Hear, then, how I am resolved to act. As for the support of friends, thou thyself must know that we have none; Hades hath taken our friends away. and we two are left alone. I, so long as I heard that my brother still lived and prospered, had hopes that he would yet come to avenge the murder of our sire. But now that he is no more, I look next to thee, not to flinch from aiding me thy sister to slay our father's murderer, Aegisthus:- I must have no secret from thee more.

How long art thou to wait inactive? What hope is left standing, to which thine eyes can turn? Thou hast to complain that thou art robbed of thy father's heritage; thou hast to mourn that thus far thy life is fading without nuptial song or wedded love. Nay, and do not hope that such joys will ever be thine; Aegisthus is not so ill-advised as ever to permit that children should spring from thee or me for his own sure destruction. But if thou wilt follow my counsels, first thou wilt win praise of piety from our dead sire below, and from our brother too; next, thou shalt be called free henceforth, as thou wert born, and shalt find worthy bridals; for noble natures draw the gaze of all.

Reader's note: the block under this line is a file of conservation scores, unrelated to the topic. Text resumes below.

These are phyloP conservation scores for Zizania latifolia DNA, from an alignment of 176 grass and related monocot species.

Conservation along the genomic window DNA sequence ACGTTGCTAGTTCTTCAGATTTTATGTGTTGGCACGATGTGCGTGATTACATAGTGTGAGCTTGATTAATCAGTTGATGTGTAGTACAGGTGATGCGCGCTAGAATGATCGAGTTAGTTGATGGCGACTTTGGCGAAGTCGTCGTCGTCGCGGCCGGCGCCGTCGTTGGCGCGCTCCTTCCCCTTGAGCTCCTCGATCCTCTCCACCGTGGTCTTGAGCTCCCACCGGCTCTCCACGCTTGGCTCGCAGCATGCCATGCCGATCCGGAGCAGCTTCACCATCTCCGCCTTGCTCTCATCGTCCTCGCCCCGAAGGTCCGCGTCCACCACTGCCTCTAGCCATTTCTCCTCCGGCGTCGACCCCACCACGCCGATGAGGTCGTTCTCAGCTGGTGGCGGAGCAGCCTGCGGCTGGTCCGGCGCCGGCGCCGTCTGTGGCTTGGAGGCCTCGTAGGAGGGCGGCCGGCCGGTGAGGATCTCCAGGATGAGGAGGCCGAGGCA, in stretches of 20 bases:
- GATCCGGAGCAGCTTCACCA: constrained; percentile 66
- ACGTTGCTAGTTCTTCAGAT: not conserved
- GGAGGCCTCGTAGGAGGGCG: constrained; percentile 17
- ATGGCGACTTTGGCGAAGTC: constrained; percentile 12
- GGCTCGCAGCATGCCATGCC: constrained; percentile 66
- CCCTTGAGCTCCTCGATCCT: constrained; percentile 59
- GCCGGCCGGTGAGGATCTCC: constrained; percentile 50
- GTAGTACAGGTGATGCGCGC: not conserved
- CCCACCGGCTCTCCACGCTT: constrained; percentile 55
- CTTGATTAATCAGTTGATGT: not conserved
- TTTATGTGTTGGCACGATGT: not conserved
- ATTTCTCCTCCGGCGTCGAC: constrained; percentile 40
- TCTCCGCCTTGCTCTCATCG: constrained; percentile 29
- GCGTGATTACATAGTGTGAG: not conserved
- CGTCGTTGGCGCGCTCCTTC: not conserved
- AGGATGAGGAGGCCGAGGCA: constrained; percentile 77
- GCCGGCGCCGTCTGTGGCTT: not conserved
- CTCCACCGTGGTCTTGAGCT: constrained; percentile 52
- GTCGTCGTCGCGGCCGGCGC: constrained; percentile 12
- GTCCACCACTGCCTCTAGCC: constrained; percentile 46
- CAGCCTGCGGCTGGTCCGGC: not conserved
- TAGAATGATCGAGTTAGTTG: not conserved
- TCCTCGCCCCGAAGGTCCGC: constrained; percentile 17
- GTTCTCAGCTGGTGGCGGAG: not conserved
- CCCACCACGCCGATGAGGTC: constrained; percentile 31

Then seest thou not what fair fame thou wilt win for thyself and for me, by hearkening to my word? What citizen or stranger, when he sees us, will not greet us with praises such as these?- 'Behold these two sisters, my friends, who saved their father's house; who, when their foes were firmly planted of yore, took their lives in their hands and stood forth as avengers of blood! Worthy of love are these twain, worthy of reverence from all; at festivals, and wherever the folk are assembled, let these be honoured of all men for their prowess.' Thus will every one speak of us, so that in life and in death our glory shall not fail.